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What is African American English?

African American English (AAE) is a systematic, rule-governed oral language system. American English has many varieties (e.g., Southern English and Appalachian English). AAE is a variety of American English that is spoken by many African American (AA) children, but not all of them. Children learn AAE in their homes and communities. AAE represents a strong cultural connection for children to their families, their churches, and other meaningful spaces outside of school. Although you may see evidence of AAE in your student’s writing, like most spoken language varieties, it is not technically a written system.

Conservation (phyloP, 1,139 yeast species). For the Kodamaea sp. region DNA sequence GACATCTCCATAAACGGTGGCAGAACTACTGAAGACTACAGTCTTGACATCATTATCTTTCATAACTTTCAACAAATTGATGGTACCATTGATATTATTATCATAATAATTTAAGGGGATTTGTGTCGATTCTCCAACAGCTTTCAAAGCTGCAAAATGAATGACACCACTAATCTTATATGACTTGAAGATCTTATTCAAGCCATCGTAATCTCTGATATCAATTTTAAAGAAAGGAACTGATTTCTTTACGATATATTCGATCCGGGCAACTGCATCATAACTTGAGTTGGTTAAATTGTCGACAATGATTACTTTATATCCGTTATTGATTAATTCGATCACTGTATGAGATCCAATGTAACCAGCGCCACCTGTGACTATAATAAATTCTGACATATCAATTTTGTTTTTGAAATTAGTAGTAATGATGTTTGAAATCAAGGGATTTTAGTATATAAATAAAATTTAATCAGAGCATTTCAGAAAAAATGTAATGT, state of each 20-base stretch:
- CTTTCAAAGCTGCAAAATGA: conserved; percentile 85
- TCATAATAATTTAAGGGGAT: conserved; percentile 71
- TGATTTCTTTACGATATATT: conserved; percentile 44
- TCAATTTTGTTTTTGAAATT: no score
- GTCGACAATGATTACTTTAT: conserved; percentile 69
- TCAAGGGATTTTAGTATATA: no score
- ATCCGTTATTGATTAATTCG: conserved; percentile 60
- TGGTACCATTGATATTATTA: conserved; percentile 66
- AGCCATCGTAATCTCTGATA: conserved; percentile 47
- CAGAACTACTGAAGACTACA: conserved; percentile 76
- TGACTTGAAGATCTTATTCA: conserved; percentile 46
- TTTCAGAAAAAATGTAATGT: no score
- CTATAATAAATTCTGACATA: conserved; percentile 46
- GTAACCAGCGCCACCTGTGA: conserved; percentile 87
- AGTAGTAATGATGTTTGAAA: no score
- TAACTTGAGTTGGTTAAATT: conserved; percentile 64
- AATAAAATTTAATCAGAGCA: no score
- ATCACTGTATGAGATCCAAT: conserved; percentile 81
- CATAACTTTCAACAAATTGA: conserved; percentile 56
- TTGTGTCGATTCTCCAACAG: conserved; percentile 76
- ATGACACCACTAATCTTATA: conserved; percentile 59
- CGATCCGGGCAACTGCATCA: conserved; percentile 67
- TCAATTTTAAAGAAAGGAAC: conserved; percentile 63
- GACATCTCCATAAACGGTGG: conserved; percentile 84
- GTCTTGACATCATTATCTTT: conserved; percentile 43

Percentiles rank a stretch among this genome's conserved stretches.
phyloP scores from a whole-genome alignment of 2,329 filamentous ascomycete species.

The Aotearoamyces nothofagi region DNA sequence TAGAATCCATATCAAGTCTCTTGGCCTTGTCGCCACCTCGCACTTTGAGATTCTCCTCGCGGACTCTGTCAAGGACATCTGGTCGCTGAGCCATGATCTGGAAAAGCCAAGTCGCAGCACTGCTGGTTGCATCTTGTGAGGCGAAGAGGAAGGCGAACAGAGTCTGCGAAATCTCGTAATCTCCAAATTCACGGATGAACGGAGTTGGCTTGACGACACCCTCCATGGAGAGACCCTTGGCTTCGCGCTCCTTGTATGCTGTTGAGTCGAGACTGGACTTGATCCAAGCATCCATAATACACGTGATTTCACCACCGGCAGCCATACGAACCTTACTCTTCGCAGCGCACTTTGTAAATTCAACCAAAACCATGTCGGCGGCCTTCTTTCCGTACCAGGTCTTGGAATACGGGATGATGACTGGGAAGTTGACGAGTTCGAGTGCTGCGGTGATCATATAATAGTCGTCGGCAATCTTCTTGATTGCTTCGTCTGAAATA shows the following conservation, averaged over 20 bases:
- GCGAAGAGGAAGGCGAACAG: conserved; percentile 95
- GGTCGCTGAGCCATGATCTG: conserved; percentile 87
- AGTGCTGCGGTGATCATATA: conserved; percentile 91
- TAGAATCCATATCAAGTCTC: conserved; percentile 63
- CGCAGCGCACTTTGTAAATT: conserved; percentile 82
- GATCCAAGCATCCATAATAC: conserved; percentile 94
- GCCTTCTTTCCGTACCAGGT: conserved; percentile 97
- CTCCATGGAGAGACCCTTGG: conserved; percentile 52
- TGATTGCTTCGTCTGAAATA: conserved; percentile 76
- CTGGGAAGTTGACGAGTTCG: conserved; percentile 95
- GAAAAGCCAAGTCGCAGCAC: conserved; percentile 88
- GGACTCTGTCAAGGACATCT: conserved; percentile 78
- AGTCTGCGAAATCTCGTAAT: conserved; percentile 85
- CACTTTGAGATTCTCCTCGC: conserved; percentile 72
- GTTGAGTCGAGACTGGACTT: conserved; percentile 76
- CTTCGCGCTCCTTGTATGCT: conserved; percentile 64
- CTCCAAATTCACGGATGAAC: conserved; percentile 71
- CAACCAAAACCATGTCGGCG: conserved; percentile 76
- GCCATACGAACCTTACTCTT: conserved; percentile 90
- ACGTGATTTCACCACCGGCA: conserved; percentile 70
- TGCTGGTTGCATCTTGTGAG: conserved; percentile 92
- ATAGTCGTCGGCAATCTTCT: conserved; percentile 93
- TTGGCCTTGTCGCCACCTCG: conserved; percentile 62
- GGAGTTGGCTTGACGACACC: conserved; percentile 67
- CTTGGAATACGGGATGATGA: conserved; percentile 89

AAE has distinct features and rules that are represented in all 5 language domains:

  1. Syntax rules for creating sentences
  2. Morphology word endings and prefixes
  3. Phonology — rules for sounds in words
  4. Semantics rules for word meanings
  5. Pragmatics — rules for conventions

Children develop an understanding of the use of AAE through listening to and engaging in conversations with other AAE speakers. Washington and Seidenberg’s 2021 article, Teaching Reading to African American Children, provides more examples of AAE, including a table with features and examples from children who speak AAE.

Reading Universe is made possible by generous support from Jim & Donna Barksdale, the American Federation of Teachers, the Emily Hall Tremaine Foundation, and three anonymous donors.

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